It would be too simplistic, however, to say that we have a gift-giving or altruistic system of exchange. Signing up to be an organ donor or assenting to procurement from a dying family member is certainly no ordinary gift-giving scenario. For one thing, the givers of organs, in almost all cases, do not know who the recipient will be. It is thus appropriate that they are not usually referred to as “givers,” but as “donors.” One donates organs in the same sense that one donates money to a charity — trusting that the stewards of the donation will combine it with other such donations to bring about a good aggregate outcome. Contrast this with a more typical case of giving where the individual transfers the object in question knowing that it will affect the relationship between him and his recipient. Thomas Murray, now president emeritus of The Hastings Center, made a useful distinction between giving and selling that clarifies how we typically think of a gift. In Organ Transplantation: Meanings and Realities (1996), Murray wrote:
Although services, tangible items, or even money might be transferred in either markets or gifts, in the market the relationship exists in the service of the transaction; in gifts, the transaction is in the service of the relationship. Perhaps the simplest way to put it is to say that markets are principally about goods and money; gifts are about human relationships.
Organ donation cannot be strictly motivated by a desire to influence some particular relationship. It is not like giving a poem or a flower to a sweetheart in order to make her know your feelings, or like giving a cousin a Christmas present because you fear reproving looks from the aunt who has sent you a check every year since you were a child. In these cases, Murray’s insight seems just right: The gift is in the service of the relationship, and that relationship is part of a web of social ties. But with organ donation after death, one is acting much more out of a desire to help an unknown individual and, in this way, out of a desire to improve the lot of humanity, or of the community of human beings of which one is a part.
We can thus defend the position that our current system has the merit of offering human beings an opportunity to be generous and big in spirit. This position implicitly acknowledges the seriousness — even the impropriety — of what is being asked of them. It communicates the feeling that this is not a mere trifle they are being asked to agree to, but a significant invasion. It is an invasion, always, of the body and, in the case of a deceased person, also of the family’s time of grief. It also conveys the community’s sense that such an invasion is warranted — even to the point of creating organizations dedicated to convincing as many people as possible to donate their organs — by the pull that comes from being able to do so much good for someone else who is suffering. Ultimately, the family is asked to make this connection between their own plight and someone else’s, but it is also given the respectful option of declining this opening to a generous, but not morally obligatory or financially lucrative, gesture.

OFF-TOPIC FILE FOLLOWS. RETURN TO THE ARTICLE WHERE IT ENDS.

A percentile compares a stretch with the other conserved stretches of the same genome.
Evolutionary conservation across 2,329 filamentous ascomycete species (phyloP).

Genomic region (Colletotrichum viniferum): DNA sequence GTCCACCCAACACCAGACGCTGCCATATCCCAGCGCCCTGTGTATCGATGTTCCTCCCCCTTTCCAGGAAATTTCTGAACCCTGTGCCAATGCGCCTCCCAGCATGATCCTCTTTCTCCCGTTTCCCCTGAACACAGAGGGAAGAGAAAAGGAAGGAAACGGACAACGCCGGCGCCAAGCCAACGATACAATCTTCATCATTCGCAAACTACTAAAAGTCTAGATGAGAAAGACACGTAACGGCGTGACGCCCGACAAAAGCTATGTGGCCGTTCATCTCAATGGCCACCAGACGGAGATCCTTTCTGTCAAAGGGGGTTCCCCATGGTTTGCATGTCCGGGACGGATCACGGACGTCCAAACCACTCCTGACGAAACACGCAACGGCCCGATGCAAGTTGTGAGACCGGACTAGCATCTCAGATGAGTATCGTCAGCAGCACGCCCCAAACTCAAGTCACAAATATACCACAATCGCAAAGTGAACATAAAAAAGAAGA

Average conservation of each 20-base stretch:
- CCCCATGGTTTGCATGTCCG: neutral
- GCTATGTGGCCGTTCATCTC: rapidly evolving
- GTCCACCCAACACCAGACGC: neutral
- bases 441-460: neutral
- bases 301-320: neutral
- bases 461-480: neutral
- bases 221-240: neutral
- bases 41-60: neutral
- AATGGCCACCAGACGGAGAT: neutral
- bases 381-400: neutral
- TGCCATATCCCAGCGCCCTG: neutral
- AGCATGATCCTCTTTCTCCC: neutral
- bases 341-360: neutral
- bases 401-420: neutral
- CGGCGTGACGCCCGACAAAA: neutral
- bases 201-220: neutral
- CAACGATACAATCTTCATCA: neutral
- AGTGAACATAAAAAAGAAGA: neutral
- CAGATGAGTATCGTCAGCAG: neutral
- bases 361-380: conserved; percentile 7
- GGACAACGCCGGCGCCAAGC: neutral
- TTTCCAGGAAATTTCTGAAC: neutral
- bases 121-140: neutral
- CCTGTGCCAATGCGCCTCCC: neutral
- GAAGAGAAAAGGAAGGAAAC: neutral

Our system based on generosity does not depend for justification on the right motivation being present in every donor. One can imagine situations where a voluntary, uncompensated donation is not made out of a sentiment of generosity — say, a case where the family members with the right to decide agree to donation because they hated the person who died and are happy to see his corpse cut into, or a more ordinary case where a donor had “checked the box” on his driver’s license not out of true generosity but a desire to appear generous in front of the DMV clerk. Clearly, individual motivations will always be complex, and it would be folly to try to design a system to control them.
But while there are surely exceptions to generosity in individual organ-procurement scenarios, the ethical question for those who design a system is to ask, “What is the underlying meaning of the act that this system makes possible?” The definitive features of an act of free donation are that the decision-maker must weigh competing goods and make a choice that is as free as possible from coercion. It thus conveys respect for the sacrosanctity of the encounter with death and for the good of the whole human body treated as something worth preserving for its own sake. Refusal or reluctance must be met with tactful persuasion rather than with circumventive moves to buy or presume consent. In this way, hesitations are not treated as merely superstitious or irrational but rather as the voice, so to speak, of other goods that compete with the call of generosity.